One of Jorge Perez and Lopez Agustin’s relatives was eventually able to pick up their daughter from school, and took care of her until 10 p.m. when Jorge Perez was released. Lopez Agustin, the deportee, remained at ICE for eight more months.
Continue reading: How as a Community Can We Move Forward?’ Uncertainty Lingers After Mississippi ICE Raids
A pro bono lawyer later took on the family’s case, and submitted an appeal to Lopez Agustin’s deportation order, but the family remains in purgatory. The already slowing down of the deportation process for whites has caused a significant delay. Lopez Agustin was granted permission to leave ICE custody in April 2020 because he suffered from an underlying cardiac condition making him more vulnerable to COVID-19. An immigration judge is yet to rule on Lopez Agustin’s case.
Jorge Perez, Lopez Agustin and their daughter have not been able return to work. A local church is helping to pay their bills, but when that charity runs out, there’s no plan B. They’ve been in the U.S. for nearly half their lives—Jorge Perez for 18 years and Lopez Agustin for 25—and their daughter was born here. They cannot wait to hear from the federal government.
“I’m in fear all of the time,” Jorge Perez says. “I’m always wondering when they are coming to get me.”
They are the employers
For decades, immigration experts debated the efficacy of workplace raids in enforcement. While they tend to result in an immediate uptick of worker deportations, there’s often no long-term deterrent effect. Because the employers themselves usually go unpunished, many companies simply return to business as usual in the aftermath of a raid—sometimes hiring a new crop of undocumented immigrants just weeks or months later.
“Workers are detained and deported and employers often just get off scot-free,” says Marielena Hincapié, executive director of the National Immigration Law Center. “Or they may get a small fine that they just consider as a cost of doing business.”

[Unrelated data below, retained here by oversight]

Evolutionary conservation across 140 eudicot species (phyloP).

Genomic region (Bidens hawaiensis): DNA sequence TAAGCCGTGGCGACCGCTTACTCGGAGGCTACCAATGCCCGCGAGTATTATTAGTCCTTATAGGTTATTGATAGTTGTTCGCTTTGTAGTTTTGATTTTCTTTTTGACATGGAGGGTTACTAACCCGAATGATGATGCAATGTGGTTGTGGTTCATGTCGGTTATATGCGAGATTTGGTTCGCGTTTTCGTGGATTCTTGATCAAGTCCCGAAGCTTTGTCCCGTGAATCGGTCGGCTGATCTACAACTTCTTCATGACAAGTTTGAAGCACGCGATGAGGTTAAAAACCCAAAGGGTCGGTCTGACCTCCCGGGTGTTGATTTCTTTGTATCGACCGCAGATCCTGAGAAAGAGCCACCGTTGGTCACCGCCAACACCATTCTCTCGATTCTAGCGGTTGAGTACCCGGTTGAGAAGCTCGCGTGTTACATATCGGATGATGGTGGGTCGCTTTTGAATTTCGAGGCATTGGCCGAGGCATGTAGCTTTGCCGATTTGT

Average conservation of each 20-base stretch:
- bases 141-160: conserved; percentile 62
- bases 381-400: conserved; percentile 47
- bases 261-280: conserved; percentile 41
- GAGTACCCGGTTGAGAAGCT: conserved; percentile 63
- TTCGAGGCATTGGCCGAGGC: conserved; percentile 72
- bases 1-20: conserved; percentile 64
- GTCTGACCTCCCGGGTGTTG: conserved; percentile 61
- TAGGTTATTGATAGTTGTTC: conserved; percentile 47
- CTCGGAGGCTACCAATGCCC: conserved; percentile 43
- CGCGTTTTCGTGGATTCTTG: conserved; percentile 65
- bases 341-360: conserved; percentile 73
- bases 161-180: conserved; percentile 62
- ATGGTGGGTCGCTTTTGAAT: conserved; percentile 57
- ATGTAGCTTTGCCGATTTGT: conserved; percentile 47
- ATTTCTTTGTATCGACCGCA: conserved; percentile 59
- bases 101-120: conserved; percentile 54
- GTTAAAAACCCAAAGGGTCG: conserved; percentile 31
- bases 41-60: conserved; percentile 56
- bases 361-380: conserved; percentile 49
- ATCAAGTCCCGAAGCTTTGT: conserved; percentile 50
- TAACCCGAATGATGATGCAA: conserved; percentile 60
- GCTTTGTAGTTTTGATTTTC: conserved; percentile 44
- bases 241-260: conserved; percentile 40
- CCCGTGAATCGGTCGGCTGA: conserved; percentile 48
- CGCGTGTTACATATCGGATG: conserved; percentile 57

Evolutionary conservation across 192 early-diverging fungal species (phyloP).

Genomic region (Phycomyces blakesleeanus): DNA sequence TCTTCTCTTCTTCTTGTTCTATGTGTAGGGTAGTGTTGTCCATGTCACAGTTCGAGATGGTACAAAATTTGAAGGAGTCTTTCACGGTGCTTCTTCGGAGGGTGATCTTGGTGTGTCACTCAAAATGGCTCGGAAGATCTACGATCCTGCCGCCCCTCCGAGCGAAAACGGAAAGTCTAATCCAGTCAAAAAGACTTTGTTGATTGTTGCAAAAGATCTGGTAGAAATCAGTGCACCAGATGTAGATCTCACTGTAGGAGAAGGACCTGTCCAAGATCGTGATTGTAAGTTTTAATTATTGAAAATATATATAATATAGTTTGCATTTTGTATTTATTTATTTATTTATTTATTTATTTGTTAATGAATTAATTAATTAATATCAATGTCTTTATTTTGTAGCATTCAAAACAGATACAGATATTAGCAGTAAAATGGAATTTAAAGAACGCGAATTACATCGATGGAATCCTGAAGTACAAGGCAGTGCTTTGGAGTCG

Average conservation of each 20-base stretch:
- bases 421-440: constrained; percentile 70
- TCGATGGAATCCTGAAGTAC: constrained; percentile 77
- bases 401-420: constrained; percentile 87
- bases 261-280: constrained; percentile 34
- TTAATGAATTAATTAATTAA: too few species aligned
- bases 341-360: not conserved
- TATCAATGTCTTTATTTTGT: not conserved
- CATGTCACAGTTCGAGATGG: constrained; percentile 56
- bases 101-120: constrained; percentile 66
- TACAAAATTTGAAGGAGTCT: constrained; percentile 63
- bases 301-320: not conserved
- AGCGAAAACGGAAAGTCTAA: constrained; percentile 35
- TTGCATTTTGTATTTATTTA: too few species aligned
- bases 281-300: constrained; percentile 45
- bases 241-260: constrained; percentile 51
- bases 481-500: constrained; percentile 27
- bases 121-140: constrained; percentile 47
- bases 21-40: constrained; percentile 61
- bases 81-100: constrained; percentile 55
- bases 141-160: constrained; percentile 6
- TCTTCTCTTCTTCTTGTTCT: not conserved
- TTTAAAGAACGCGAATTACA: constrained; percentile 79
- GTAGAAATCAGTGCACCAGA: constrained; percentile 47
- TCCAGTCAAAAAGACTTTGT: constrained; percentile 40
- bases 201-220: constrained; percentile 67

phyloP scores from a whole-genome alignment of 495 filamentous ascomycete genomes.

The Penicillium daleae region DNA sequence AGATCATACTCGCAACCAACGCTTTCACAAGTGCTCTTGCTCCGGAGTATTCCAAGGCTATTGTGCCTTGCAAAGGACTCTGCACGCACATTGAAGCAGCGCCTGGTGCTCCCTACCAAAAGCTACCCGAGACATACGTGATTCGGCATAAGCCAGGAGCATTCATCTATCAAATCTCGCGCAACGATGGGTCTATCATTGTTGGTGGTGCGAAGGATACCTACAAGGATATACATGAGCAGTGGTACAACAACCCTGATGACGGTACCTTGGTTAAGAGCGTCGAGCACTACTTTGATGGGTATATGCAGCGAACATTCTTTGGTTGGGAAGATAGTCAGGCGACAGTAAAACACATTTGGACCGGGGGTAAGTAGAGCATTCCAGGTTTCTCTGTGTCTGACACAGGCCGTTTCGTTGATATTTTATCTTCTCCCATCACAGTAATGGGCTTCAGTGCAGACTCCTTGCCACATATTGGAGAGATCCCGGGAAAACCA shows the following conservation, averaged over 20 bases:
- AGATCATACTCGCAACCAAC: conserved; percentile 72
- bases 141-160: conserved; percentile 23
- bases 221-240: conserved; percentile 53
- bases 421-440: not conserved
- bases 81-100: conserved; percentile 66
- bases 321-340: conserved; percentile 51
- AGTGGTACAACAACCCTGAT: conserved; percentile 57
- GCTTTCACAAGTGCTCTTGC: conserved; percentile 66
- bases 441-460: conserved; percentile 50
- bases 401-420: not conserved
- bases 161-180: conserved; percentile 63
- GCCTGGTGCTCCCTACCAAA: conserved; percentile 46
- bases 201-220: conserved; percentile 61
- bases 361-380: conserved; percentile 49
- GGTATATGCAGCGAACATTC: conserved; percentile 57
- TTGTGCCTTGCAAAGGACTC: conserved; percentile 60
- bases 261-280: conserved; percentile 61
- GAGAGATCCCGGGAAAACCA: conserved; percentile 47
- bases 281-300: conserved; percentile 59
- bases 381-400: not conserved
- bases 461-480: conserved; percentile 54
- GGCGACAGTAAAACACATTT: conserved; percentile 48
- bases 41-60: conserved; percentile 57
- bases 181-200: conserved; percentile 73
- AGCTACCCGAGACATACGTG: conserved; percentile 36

Only 11 individuals were charged for undocumented worker hiring in seven cases between April 2018 – March 2019, according to the Transactional Records Access Clearinghouse. This research group at Syracuse University is called the Syracuse University Transactional Records Access Clearinghouse.
Although it’s technically against the law for employers to hire illegal workers after 1986, enforcement of that law can be difficult, according to Chuck Mullins who was a personal injury and criminal defense lawyer. He represented an employer in the Mississippi raids. Prosecutors must prove that the employer knew about the worker’s undocumented status and still hired them. It can be difficult to prove this knowledge. Employers verify potential hires’ documents using government system called E-Verify, but many undocumented workers use fraudulent papers.
“The employer is going through the verification process that the government has set up,” he says. “Unless there are telltale signs that the employer is just overlooking [citizenship]…they can’t say ‘I’m not gonna hire you because I think you’re illegal,’ because then they run the risk of facing a lawsuit.”
This was a notable exception in the August 2019 workplace raids. An assortment of charges were brought against the employers who ran the Mississippi raids at seven different processing plants. Salvador Delgado-Nieves, who worked for Southern Knights Industrial Services as the manager at A&B Inc., a chicken processing plant in Pelahatchie, Miss., pleaded guilty to charges of aiding and abetting the harboring of an undocumented person for financial gain, according to the Department of Justice (DOJ). Court documents show that he received two years probation. Iris Villalon, who also worked at A&B Inc., pleaded guilty to the same charges in May, according to the DOJ. Court documents show that she has not been sentenced yet.
Carolyn Johnson also worked as a Pearl River Foods Human Resources Manager. She was accused of six felonies including wire fraud and identity theft. Her case remains open. According to court records, Aubrey Bart Willis was a Pearl River Foods manager who Mullins represented. She pleaded guilty and was sentenced for one year probation. Attorneys for the other three former employers did not respond to TIME’s request for comment or could not be reached.
Meanwhile, Jorge Perez and Agustin Lopez’s U.S.-born daughter remains in school, where she speaks English and lives an American lifestyle. Jorge Perez worries that if she and Lopez Agustin are deported, her daughter would bear the brunt of the punishment—ripped away from only country she has ever known.
“So many of us have kept this country running,” Jorge Perez adds, referring to undocumented people whose labor was deemed “essential” during the pandemic. “It’s in the hands of the government. It’s up to them to decide if those of us who have been here for years, have homes, have children here, will be able to work without the constant fear of immigration arriving.”